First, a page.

Artists: This Is What You Need to Know About Gallerists

Artists: This Is What You Need to Know About Gallerists

Just like any other relationship, it grows and evolves and is a process that is ultimately beneficial for both parties.

On September 21 2015, Asya Geisberg, Founder and Owner of Asya Geisberg Gallery in Chelsea, spoke to a packed room of artists at NYFA’s offices about the relationship between artists and gallerists. We attended the event and are sharing our summary of collected wisdoms with you here:

Galleries are not out to get you!

Galleries work really hard all the time on your behalf. They are sometimes suffering just as much as artists are and there is a lot of effort happening behind the scenes, that no one sees.

How galleries actually find artists

The answer that most people will give you is that gallerists find their artists through word of mouth and by receiving recommendations from trusted sources. While this is certainly true, it’s important to remember that gallerists always have their eyes open too. They go to open studios and out-of-the-way exhibitions, they make studio visits and even apartment visits! For an artist, this means that you need to be out there, keep showing your work, keep putting on events and keep trying. It’s the only way to be seen and get noticed.

“I know a lot of artists who are friends of my artists, or they go to a lot of openings, so I’ve seen them around. It’s never direct, it’s more about networks and webs of opportunities for me to see their work.” – Asya Geisberg

What materials should an artist have at the ready to impress a gallerist?

Old-school packets are probably good to have lying around in your studio in case you want to send it to someone you know. However, don’t bother sending it to gallerists you don’t know personally, as it’s very likely they won’t look at it.

Your website on the other hand, as well as your social media channels are vital and you should always keep them up-to-date. An artist’s website should also be easy to navigate. Make sure you don’t only have categories or archives of your work but organized pages that make guiding visitors through your website easy. If your website is very complex, always send a link to the specific page you would like a contact to look at.

“A website is something I can look at while having lunch, or if I’m on Instagram, I can just click on the link” – Asya Geisberg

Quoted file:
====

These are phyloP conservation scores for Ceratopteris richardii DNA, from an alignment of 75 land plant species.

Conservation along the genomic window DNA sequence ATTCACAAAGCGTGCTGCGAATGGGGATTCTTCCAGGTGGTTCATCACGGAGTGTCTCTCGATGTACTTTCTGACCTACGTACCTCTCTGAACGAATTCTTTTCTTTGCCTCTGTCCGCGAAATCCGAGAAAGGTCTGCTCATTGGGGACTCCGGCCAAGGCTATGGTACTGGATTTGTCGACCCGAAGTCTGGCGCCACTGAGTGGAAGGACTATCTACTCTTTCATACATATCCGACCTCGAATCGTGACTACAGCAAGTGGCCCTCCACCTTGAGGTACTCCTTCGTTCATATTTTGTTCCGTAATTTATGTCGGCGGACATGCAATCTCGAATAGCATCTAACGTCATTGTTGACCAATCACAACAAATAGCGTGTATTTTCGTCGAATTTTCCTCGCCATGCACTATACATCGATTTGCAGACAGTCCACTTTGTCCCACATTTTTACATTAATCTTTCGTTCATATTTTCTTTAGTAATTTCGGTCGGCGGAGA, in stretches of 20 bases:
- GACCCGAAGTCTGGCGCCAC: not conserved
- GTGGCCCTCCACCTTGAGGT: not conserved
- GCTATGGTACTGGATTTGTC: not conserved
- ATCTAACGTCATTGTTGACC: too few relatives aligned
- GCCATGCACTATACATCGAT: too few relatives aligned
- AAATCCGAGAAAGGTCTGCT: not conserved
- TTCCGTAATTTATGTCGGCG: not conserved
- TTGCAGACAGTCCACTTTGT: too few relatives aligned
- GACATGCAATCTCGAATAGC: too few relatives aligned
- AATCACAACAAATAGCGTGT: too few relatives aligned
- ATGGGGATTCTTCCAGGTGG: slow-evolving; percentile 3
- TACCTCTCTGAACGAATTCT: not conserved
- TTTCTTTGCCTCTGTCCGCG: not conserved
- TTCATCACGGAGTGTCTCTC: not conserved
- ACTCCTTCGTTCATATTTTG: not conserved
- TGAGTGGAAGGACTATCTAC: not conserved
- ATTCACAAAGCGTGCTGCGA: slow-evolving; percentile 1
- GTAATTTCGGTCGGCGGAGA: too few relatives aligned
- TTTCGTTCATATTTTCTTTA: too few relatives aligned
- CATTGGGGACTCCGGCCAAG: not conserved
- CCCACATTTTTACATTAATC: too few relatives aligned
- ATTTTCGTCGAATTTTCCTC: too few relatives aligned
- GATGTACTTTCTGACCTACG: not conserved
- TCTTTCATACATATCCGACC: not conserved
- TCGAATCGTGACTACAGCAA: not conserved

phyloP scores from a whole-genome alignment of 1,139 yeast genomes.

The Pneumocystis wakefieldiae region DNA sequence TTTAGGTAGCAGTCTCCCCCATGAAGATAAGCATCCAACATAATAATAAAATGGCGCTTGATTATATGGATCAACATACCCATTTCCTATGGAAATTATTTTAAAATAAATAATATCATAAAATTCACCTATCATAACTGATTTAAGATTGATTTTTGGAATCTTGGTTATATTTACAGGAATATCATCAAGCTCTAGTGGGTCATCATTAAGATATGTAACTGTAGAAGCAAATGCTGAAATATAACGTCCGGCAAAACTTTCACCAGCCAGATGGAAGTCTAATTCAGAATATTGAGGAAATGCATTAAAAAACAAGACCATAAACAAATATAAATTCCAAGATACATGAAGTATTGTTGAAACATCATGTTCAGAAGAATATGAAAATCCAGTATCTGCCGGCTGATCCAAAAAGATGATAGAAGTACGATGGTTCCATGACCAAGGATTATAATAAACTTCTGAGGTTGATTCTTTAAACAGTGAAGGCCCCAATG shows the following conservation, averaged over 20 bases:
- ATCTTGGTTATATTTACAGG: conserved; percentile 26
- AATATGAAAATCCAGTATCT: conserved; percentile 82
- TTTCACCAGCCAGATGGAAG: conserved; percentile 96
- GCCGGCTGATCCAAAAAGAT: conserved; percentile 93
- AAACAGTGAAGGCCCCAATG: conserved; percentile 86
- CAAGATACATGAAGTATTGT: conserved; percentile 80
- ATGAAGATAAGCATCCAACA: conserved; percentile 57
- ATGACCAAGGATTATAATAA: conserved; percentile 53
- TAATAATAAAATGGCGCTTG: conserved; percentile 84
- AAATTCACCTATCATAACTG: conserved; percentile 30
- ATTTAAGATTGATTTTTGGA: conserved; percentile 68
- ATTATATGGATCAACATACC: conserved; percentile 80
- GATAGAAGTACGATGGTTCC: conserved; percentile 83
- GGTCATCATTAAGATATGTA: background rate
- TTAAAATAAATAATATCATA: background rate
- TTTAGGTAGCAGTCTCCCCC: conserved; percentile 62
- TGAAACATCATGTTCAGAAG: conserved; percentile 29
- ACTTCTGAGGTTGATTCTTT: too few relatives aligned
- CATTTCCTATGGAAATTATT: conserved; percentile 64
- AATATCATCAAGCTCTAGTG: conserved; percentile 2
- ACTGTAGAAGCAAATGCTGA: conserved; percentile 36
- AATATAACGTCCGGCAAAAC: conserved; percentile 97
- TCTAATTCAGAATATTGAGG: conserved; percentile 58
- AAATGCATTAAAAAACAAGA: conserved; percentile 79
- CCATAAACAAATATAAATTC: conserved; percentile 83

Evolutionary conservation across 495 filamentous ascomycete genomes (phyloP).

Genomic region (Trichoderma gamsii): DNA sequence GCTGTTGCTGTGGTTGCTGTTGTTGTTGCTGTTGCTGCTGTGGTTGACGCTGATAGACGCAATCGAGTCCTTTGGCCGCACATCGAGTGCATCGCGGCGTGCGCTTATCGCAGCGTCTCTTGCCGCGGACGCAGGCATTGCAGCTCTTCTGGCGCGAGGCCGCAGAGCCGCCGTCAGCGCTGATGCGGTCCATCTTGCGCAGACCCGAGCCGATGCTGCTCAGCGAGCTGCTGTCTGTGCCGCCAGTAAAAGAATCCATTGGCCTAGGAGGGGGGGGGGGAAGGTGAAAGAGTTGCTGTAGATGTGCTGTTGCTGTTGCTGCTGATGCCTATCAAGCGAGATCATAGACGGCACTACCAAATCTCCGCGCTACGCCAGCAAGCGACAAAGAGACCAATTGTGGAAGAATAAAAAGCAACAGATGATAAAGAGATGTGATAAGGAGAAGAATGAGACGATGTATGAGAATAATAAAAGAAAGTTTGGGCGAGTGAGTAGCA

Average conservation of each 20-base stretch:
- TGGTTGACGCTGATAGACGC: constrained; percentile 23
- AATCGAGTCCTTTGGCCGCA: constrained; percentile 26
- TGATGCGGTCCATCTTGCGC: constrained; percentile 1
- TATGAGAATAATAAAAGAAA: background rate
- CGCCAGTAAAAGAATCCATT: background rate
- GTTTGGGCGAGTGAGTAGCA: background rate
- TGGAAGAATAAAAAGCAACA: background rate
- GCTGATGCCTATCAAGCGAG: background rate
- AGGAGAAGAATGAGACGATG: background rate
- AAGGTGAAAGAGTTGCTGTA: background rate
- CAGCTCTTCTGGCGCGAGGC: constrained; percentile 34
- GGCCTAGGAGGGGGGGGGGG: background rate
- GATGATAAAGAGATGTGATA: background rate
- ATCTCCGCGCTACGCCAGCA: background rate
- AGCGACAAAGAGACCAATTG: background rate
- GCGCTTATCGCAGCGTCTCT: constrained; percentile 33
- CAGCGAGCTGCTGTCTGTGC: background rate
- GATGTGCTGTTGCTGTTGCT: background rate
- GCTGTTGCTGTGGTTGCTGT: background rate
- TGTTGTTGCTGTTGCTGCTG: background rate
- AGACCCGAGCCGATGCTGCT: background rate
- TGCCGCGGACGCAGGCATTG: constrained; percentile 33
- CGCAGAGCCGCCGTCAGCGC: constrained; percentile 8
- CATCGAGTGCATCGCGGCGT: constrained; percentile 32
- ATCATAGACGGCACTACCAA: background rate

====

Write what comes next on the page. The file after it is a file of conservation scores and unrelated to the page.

Use social media to your advantage

Nowadays it is not uncommon for gallerists to discover their artists through social media. Especially Instagram, with its simple and visual focus, is perfect for artists. Use any social media platform you feel comfortable using and develop a following. It is always well received by art dealers and gallerists when the artist also contributes to developing an audience and promoting their work.

What are some good ways to get onto a gallery’s radar?

If you’re already out of school, try and be a part of an open studios network, group shows, collectives etc. Art dealers attend them and find artists that way, see above.

If you have found a gallery that you would ideally like to work with, show interest in the gallery’s program. It is always surprising how many artists do not put in the effort to go to openings, be on the gallery’s mailing list or follow them on social media. Don’t underestimate gallerists, they do notice! As long as the interest is genuine and not all about showing your “me, me, me” side.  


What to do when I have a gallerist in my studio?

Every gallerist is different, some might want the artist to talk, some might want to be left in peace to view the artwork. Asya enjoys genuine conversation that includes articulate explanations of the artwork. She likes to find out about the artist’s past and vision for the present and future. As an artist, don’t recite a re-done artist statement but endeavor to share your thought-out reasoning about your art and creative process.

Don’t forget to light the studio well. You shouldn’t make it hard for gallerists to see the work. If you previously mentioned specific work to them, make sure that it is available to see during the studio visit.

“I understand you might be nervous about it, but understand that someone has spent a lot of time and effort to show up to your studio, and really think and look hard at your work. If I’m not saying anything to you, it doesn’t mean that I haven’t gotten a million things I’m thinking about. Find ways to talk about your work. And don’t be upset if the person doesn’t talk to you. Just respect it and let it happen.” – Asya Geisberg

What comes next for the artist-gallerist relationship?

Usually when gallerists start working with a new artist, they might include them in a (group) show, an art fair or promote them online. Once they already go through the process of investing time and money in promoting the artist, it might lead to representation quickly, depending on how well the relationship is evolving. Each gallerist-artist relationship is different, often they lead to some levels of exclusivity, geographic or other.

Understand that the gallery puts in the work to have your art seen by collectors and curators, and while it might not ‘pay off’ in the first months or years, it might happen further down the road. Just like any other relationship, it grows and evolves and that is a process that is ultimately beneficial for both parties. It helps if the artist has a good attitude, works hard, and is open and communicative.

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– Mara Vlatkovic, Digital Communications Officer

Images, from above: Asya Geisberg speaks at NYFA, photo credit Mara Vlatkovic; Artist Callie Curry aka Swoon speaks during a studio visit, photo credit Mara Vlatkovic

Amy Aronoff
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